Cuban doctors and other health workers who defected while abroad on state-sponsored missions can return to the homeland and resume their careers without fear of retribution, the Cuban Health Ministry announced Friday (Sept. 4).
At the end of a long article in the daily Granma on the benefits of socialized medicine, the Ministry states:
“Health professionals who, under the terms of the updating of our emigration policy, have left the country either for economic, family or professional interests, including those who fell victim to the deceitful practices of the vulgar ‘brain theft,’ have the opportunity, if they so wish, to reincorporate themselves into our National Health System, which will guarantee their reinstatement under conditions similar to those that they enjoyed.”
To explain its decision, the Ministry recalls that “more than 50,000 collaborators, half of whom are doctors, are serving missions in 68 countries. During all these years, more than 325,000 health workers have fulfilled 580,000 internationalist missions.”
This outreach “has not been exempt from defamatory campaigns to discredit the work of our doctors, and many have been the unethical actions performed by guilds and medical schools [abroad], which see in the Cuban professionals a threat to the lucrative business of capitalist medicine. […]
“One of the main artificers of the theft of talent has been the government of the United States, which, since [the start] of the Revolution, forced us to adopt migratory controls and regulations to counteract this situation and has persisted on its destabilizing intent through raffles, selective emigration and the Cuban Adjustment Act.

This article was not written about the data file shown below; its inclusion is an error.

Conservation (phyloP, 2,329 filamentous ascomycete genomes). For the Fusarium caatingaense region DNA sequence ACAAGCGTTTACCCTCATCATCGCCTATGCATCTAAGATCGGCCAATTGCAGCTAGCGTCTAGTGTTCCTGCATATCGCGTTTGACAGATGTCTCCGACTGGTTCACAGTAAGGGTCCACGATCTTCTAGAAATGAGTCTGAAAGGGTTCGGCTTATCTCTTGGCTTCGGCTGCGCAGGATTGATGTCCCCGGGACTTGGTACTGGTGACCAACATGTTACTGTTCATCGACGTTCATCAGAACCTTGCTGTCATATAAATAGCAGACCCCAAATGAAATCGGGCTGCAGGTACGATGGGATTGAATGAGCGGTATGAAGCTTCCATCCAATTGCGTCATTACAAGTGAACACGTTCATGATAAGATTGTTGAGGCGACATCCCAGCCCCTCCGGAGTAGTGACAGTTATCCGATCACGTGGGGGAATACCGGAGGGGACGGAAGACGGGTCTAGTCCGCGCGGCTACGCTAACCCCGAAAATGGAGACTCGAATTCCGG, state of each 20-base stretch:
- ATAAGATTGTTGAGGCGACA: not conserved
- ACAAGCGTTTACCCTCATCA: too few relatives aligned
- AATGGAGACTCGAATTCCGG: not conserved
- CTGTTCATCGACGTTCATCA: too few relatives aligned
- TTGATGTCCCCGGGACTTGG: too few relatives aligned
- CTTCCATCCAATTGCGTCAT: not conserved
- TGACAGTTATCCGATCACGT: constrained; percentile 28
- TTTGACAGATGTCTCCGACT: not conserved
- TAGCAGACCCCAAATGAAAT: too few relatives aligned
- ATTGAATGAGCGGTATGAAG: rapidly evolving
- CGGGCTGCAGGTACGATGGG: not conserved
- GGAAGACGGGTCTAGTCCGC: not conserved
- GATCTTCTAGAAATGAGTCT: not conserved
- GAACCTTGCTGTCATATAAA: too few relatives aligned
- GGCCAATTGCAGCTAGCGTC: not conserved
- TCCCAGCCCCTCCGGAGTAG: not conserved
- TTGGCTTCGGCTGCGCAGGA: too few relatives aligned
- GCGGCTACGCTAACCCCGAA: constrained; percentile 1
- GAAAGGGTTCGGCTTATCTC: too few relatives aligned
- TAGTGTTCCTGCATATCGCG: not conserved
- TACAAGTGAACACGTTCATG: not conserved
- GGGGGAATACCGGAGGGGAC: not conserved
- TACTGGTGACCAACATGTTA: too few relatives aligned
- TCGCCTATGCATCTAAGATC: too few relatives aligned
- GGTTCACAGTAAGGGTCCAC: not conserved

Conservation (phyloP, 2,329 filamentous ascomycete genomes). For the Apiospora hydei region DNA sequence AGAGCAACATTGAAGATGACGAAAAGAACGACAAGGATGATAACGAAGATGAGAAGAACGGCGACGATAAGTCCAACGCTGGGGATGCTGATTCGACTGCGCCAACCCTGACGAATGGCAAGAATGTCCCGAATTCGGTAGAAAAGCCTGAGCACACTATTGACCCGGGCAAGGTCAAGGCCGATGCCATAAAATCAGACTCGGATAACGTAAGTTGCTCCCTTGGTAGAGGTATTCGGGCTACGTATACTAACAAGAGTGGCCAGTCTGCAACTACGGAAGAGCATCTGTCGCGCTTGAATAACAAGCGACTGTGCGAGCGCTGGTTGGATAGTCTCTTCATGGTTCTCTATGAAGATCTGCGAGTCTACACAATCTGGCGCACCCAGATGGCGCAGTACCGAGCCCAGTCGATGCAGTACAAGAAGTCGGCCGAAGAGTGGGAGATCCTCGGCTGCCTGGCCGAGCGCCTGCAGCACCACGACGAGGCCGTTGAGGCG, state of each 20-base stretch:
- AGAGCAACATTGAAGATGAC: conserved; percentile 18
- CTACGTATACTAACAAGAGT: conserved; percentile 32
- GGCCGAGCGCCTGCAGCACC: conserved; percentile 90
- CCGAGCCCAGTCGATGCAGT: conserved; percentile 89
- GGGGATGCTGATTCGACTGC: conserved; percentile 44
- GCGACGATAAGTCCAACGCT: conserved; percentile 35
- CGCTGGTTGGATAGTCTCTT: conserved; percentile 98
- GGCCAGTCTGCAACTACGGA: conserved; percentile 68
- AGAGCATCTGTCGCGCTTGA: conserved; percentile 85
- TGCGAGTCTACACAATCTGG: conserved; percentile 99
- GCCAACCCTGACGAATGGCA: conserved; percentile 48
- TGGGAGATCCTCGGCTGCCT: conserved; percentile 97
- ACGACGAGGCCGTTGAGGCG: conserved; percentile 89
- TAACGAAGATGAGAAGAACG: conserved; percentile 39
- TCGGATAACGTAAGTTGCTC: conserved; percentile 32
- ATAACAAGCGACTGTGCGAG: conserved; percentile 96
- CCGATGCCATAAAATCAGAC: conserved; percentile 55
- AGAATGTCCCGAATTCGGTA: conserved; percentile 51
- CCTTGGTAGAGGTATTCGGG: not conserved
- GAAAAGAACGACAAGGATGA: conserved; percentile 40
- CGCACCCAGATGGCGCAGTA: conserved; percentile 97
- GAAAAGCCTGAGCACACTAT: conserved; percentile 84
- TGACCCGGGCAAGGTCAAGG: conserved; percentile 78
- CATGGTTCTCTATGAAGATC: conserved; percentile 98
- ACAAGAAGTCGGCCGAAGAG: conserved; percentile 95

“In addition, it maintains the Cuban Medical Professional Parole Program, designed to incite the defection of Cuban medicine professionals during their missions in third countries. […] To do this, it has agents and activists in those places where our medics work through official agreements.”
These agents “pressure and offer facilities of every kind to anyone who defects and emigrates to U.S. territory with the promise of a better professional future, which, in reality, can be achieved only by a scant minority.
“This program has been questioned by several U.S. media, among them The New York Times, which described it as ‘a tool for the drain of Cuban brains, courtesy of the United States.'”
“We mustn’t forget that, in the first five years of the Revolution, nearly half of the doctors in Cuba emigrated,” leaving barely 3,600 on the island, the article says.
Last fiscal year alone, the CMPP program enabled 1,278 Cuban doctors to defect, The Times revealed last November.
Cuba is trying as best it can to “improve the living and working conditions of our medics,” the Ministry asserts.
“We’re efforting to increase [the doctors’] access to information technologies that will give them access to the most up-to-date of the various specialties; to get them scholarships abroad so they can learn new techniques; to expand the modality of the short-term missions (or itinerant groups); to promote their participation in congresses and national and international events for the purpose of disseminating their scientific works and exchanging experiences with their counterparts; and to take the steps necessary to achieve their betterment.”
The continuation of internationalist missions will not hinder the health care provided to Cubans on the island, the article sums up.
“The Cuban health system’s greatest strength is the human capital formed throughout all these years, which allows it to guarantee the health of our people while simultaneously going ahead with its international collaboration,” it says.